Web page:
One of the most popular mobile phones of all time, the Motorola RAZR V3 was originally announced in 2004 and has since become ubiquitous in the hands of users all around the world. Nicknamed RAZR (razor) for it's groundbreaking slim profile, the clamshell V3 originally sold for upwards of $500 - even with carrier discounts - and soon became a status symbol much like Apple's iPod in the hands of the style mavens and techies alike.
Two years later, Motorola has released the first significant redesign to the RAZR line, the KRZR K1. While minor upgrades to the V3 - V3i, V3m, V3x - have surfaced over the past two years, none altered the form factor of the original RAZR. The KRZR - pronounced "craze-er" and sure to inspire some, um, crazy marketing campaigns - is just more than half the width of its predecessor and trades the V3's cold steel chic for a rich, mirror-like glass finish and rounded lines. The result is one of the sexiest mobile handsets ever produced. It would shock me if Motorola didn't have another fashion frenzy on its hands with the KRZR.
The KRZR is currently available in two versions - the GSM K1, and the CDMA/EV-DO K1m recently released through Verizon Wireless and Alltel in the US. While a Cingular-branded GSM version is said to be coming to the US, it has not yet been announced. The main differences between the K1 and K1m ? besides the different radio bands ? lie in the camera and music player controls. The GSM K1 features a 2.0 megapixel camera, while both Alltel and Verizon's K1m models have only a 1.3 megapixel camera but add backlit, touch-sensitive music controls to the front panel below the external display. The GSM K1 relies on the use of side-panel buttons to control music playback while the flip is closed. This review will focus on the unlocked, unbranded GSM K1 as tested on the T-Mobile network.
Finished in "Cosmic Blue" with gun metal grey accents, the K1 measures up at 103 x 42 x 16mm in size compared to the original RAZR' V3ms 98 x 53 x 14.5. So the KRZR is significantly narrower, and a hair longer and thicker than the V3m. At 99g, the K1 is also one gram heavier than the V3m. The combination of a reduction in size with basically no change in mass explains the KRZR's solid feel. While by no means a heavy phone, the K1 feels undeniably solid in hand, likely due to the glass finish and sturdy design features (including a rock-solid hinge).
This phone is flat-out beautiful. It arrived in one of the neatest - if also most gimmicky - packages I've ever seen, with dual "wings" that pulled out of the main box presenting the phone on one side and accessories on the other. The phone itself was covered in a plastic protective film on the interior screen and keypad and the exterior glass finish. Peeling away the protector revealed a gorgeous medium blue exterior with something of a hazy mirrored finish. Honestly, my first thought was "Star Trek For Fashionistas."
The KRZR is also much nicer to hold and use than the RAZR. Narrower and longer makes the K1 easier to hold and more balanced in the hand then the V3, and when held open to my ear the handset just feels like a phone should - in place against my ear on one end and near enough to my mouth on the other to inspire confidence that whoever I'm talking to can without question hear me. The phone also takes a little effort to open and flips shut with a satisfying snap, leaving no doubts as to its construction. In fact, the deceiving heft of the handset gives it that solid feel people tend to associate with quality - even though it actually weighs only 3.6 ounces.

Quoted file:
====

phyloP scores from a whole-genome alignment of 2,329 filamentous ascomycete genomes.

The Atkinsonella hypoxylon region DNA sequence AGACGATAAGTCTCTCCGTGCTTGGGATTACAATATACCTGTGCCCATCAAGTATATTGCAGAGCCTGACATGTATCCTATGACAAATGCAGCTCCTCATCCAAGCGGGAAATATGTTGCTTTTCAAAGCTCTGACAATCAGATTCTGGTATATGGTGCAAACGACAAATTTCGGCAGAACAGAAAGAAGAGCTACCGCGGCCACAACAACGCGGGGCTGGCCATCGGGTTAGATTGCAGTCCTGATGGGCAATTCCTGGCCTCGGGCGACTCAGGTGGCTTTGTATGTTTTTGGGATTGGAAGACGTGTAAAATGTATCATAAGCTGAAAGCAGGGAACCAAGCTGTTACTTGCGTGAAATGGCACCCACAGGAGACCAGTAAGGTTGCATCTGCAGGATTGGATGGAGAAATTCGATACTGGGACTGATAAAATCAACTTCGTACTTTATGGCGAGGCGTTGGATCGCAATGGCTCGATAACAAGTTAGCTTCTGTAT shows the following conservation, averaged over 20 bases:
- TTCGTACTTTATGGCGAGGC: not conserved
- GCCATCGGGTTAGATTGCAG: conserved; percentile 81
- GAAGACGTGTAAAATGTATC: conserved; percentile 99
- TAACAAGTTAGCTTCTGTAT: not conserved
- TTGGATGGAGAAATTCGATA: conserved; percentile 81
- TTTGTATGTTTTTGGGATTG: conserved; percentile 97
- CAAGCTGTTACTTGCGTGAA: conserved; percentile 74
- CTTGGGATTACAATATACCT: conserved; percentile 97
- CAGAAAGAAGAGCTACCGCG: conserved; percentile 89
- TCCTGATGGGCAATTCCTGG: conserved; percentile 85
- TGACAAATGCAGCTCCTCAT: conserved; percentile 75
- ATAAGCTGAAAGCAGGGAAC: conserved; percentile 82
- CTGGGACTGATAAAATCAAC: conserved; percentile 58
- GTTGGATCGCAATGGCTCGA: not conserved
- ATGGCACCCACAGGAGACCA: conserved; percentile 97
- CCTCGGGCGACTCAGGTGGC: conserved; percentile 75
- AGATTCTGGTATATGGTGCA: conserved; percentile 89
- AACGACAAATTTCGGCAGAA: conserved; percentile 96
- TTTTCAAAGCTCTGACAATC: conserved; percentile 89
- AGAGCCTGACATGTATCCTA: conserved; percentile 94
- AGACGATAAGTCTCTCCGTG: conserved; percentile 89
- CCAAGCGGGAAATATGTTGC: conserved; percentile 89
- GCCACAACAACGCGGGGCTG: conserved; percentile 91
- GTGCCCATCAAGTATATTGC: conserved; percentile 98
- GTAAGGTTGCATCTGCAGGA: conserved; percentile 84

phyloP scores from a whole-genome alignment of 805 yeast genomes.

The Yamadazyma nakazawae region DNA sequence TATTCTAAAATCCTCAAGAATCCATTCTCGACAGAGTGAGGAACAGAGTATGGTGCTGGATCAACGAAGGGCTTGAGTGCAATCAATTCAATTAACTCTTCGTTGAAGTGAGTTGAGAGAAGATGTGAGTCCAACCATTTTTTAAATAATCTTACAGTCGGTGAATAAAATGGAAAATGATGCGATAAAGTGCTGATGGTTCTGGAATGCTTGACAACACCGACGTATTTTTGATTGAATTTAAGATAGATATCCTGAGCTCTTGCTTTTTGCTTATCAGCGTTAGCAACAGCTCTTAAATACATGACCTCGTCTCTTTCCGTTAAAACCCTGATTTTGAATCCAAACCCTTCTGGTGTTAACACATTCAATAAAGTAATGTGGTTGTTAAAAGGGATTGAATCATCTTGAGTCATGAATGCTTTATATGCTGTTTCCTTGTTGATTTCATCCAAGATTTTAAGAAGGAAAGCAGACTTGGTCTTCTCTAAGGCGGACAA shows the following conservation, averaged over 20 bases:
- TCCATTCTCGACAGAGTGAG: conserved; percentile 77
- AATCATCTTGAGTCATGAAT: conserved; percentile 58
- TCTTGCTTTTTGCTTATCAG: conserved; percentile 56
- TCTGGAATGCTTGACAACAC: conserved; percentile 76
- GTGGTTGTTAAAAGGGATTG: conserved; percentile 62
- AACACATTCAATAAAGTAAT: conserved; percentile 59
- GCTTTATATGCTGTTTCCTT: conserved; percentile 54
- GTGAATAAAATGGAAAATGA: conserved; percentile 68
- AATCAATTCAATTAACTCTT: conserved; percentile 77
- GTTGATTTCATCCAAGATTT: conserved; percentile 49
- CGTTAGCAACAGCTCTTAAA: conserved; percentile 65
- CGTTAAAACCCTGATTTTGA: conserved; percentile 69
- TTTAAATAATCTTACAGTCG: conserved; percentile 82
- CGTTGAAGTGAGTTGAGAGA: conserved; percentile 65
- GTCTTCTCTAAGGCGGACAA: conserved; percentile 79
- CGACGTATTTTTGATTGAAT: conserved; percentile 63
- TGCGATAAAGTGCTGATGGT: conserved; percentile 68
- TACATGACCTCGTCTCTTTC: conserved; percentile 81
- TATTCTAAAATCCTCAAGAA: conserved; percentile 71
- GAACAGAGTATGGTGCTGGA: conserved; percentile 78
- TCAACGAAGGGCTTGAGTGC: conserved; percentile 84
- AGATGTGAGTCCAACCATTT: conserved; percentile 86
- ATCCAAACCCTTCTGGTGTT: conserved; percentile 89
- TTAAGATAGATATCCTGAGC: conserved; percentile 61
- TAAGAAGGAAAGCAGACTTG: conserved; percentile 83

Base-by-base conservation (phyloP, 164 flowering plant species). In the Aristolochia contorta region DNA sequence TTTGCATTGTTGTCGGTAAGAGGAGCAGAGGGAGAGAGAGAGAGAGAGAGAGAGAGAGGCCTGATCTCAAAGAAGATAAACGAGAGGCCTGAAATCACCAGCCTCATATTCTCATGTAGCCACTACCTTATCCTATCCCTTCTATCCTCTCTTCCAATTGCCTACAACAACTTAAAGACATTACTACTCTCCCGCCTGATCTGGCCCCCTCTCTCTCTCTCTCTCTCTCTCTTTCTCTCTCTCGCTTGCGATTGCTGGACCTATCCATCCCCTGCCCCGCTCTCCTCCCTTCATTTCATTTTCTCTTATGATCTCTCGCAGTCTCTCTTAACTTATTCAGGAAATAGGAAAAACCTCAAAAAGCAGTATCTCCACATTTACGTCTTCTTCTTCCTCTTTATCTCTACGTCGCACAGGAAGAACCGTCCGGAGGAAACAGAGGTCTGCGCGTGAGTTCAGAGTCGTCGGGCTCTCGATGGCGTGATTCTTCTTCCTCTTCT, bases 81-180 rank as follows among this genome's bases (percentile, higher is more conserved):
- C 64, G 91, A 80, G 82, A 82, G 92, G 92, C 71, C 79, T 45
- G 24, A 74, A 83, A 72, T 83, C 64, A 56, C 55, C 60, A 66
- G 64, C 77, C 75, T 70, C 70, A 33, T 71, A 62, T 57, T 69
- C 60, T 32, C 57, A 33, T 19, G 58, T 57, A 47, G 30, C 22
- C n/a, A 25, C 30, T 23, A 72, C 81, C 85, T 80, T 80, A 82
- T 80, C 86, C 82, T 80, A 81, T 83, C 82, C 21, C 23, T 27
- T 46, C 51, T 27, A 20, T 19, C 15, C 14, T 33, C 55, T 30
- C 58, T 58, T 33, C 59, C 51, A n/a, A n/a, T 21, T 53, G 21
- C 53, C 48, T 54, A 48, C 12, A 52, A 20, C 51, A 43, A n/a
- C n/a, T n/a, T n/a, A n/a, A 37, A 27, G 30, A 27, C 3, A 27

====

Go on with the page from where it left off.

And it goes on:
The front panel of the phone, done up entirely in hard reflective glass, is particularly chic. The sensor for the 2MP camera is almost hidden, appearing as a small red dot at the top center, sans flash. About a third of the way down the panel, there's a postage-stamp size 65K color display. Again, the Alltel and Verizon-branded K1m models also feature a trio of touch-sensitive music controls beneath this display. The unbranded K1 lacks these controls.
Opening the flip reveals a keypad on the bottom half of the phone and a display on top. The keypad is made from etched metal that will be very familiar to RAZR users. Buttons are primarily white on a blue background, with a silver five-way directional keypad, four softkeys (two of them blue), and green call and red hang up keys above a standard 12-button dialing layout. The keypad is backlit, and uses a very "modern digital" font that looks especially space-age when lit up in a dark room. The display takes up about four-fifths of the upper half of the phone's interior, and two circular Motorola logos at the top and bottom of the handset are done up in grey to match the rest of the trim.
A rocker switch and single button on the left side of the phone serve multiple functions depending on what mode the phone is in, including volume, camera access and zoom, and music track select and play/pause. A sole button on the left panel is used to access voice command functions, and a covered USB port on the bottom of the left panel connects to the included AC adapter or a PC data cable. The back of the phone is finished in a soft-grip blue plastic that's easy to hold, and a silver button releases the portion of it that serves as the battery cover. Beneath the cover are slots for the included battery and SIM and microSD memory cards.
Where the RAZR was groundbreaking in its thin profile, the KRZR is more evolutionary in terms of overall design. Corners are rounded, lines are sleek, surfaces are inviting to touch. Motorola did a marvelous job in designing the successor to their most inconic handset since the StarTac. While I do worry about the K1's exterior scratching over time, it certainly is a gem to behold fresh out of the box.